Georgetown Island is heavily forested, largely undeveloped, and the surrounding waters are pristine. It is home to a variety of wildlife: moose, deer, coyotes, foxes, fisher cats, beaver, aquatic mammals, and — of course — a great variety of both resident and migratory birds. While moose are not as common here as in Maine’s north woods, they are occasionally seen along the highway or in the marshes near Reid State Park; we have even seen a cow and calf strolling across our lawn at Coveside. Deer are plentiful (often too plentiful for our gardens!) and the smaller mammals can sometimes be seen during forest strolls in Georgetown’s many preserves. Paddlers often sight harbor seals swimming or sunning themselves on the ledges in the Sheepscot. We have seen dolphin in the bay on several paddles.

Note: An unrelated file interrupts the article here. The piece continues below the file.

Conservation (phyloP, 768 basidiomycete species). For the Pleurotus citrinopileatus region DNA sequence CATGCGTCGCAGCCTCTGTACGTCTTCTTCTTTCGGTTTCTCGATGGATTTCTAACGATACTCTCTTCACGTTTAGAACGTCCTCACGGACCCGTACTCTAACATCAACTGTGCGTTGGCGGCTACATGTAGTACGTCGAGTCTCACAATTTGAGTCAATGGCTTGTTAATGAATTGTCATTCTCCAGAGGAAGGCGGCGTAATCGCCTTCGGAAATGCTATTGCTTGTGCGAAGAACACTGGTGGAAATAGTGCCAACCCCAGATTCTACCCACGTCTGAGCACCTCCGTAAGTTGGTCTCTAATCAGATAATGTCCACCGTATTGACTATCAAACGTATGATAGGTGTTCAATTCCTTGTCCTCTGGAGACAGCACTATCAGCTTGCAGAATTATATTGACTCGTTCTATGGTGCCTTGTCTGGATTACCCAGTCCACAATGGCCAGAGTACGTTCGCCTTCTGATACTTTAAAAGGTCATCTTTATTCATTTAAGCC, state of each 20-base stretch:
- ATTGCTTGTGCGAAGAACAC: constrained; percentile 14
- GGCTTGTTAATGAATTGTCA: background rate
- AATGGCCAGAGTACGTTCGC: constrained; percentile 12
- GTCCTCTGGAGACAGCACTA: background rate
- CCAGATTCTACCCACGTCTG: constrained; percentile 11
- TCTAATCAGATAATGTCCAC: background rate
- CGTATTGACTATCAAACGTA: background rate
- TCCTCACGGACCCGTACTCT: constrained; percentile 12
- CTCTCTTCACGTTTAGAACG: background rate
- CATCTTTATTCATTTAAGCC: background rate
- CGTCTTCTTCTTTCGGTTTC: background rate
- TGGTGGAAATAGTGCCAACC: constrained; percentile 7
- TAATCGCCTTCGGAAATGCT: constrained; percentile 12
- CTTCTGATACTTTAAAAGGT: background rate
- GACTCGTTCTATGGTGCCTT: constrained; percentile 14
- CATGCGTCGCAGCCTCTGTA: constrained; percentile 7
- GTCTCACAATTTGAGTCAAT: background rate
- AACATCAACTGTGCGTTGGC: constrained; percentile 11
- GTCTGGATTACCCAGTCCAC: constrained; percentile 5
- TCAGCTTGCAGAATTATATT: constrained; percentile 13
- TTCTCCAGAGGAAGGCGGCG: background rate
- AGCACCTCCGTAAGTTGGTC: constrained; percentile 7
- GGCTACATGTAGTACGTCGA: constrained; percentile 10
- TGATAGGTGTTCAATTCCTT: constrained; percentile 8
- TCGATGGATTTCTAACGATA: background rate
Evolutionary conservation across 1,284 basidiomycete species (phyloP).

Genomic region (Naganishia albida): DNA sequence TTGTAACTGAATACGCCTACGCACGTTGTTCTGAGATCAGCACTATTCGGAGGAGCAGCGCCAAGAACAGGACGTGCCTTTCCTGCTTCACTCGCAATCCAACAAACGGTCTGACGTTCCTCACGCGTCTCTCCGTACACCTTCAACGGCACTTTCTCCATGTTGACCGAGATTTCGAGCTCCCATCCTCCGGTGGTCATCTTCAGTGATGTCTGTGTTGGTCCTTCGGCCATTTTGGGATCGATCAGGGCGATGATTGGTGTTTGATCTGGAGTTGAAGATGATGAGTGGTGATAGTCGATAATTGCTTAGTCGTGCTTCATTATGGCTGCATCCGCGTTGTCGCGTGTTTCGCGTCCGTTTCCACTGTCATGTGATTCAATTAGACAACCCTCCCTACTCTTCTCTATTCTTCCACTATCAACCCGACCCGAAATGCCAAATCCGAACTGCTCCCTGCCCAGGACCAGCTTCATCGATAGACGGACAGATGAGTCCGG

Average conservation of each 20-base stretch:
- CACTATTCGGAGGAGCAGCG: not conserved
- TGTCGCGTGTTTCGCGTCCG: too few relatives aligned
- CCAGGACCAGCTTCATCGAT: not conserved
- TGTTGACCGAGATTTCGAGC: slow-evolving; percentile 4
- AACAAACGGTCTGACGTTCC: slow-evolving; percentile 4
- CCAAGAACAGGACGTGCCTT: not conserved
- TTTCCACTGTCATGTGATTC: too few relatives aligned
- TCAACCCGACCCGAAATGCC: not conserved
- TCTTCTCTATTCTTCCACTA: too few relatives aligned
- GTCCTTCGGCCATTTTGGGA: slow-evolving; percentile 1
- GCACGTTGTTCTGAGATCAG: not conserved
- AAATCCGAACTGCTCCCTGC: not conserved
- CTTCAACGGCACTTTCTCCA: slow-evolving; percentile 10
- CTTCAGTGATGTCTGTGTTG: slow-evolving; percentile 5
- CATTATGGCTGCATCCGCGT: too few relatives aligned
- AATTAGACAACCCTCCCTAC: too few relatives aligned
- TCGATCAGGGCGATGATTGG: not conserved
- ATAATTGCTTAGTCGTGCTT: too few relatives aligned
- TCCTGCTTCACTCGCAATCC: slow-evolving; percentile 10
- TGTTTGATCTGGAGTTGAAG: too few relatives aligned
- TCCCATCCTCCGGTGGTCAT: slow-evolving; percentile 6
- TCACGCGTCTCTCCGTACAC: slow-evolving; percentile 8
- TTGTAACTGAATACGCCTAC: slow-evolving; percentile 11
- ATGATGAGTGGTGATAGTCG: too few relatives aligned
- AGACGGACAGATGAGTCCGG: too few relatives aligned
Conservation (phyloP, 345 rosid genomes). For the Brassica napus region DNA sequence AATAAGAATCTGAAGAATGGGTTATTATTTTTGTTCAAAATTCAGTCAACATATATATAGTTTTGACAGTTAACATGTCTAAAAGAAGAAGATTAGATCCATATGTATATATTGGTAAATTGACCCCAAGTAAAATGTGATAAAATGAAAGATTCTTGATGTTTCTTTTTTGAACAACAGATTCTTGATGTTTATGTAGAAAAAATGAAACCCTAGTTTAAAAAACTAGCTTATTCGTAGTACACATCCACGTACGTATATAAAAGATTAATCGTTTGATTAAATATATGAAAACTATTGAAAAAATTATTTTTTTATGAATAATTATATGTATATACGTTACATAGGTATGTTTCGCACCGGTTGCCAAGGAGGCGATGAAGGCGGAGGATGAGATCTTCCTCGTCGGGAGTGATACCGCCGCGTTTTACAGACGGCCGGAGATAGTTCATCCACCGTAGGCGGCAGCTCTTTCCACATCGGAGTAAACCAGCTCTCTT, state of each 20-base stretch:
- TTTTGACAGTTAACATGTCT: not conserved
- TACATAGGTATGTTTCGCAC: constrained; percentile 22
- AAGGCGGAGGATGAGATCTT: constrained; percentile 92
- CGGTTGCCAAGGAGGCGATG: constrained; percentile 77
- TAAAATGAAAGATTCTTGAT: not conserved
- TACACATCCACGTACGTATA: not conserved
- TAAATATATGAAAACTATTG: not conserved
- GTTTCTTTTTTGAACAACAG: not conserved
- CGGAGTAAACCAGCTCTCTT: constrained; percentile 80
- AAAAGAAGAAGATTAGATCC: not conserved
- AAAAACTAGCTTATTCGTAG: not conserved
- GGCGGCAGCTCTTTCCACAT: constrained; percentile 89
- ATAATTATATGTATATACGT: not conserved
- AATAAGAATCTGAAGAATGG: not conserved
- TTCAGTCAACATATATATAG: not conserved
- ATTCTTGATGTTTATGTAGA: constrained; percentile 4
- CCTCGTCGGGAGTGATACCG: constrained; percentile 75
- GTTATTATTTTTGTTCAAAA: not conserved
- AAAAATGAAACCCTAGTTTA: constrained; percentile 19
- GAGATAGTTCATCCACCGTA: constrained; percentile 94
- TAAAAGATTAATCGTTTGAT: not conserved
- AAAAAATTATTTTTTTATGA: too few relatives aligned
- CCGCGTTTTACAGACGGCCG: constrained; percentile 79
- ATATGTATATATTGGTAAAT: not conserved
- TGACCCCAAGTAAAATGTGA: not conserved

Bird enthusiasts will find much of interest in our neighborhood. Osprey families nest on the marker buoys and tall snags along the coastline; a bald eagle has taken up residence on one of the Five Islands, just around the corner from us. Shore birds are plentiful at Reid State Park, including the endangered least tern and piping plover. A popular boat trip from New Harbor on the Pemaquid peninsula takes bird watchers to Eastern Egg Rock, site of an Audubon Society effort to repopulate the rocky island with puffins. Many bird species can be seen from the terrace here at Coveside, however, including great blue heron, pileated woodpeckers, numerous species of warblers, Baltimore orioles, and hummingbirds.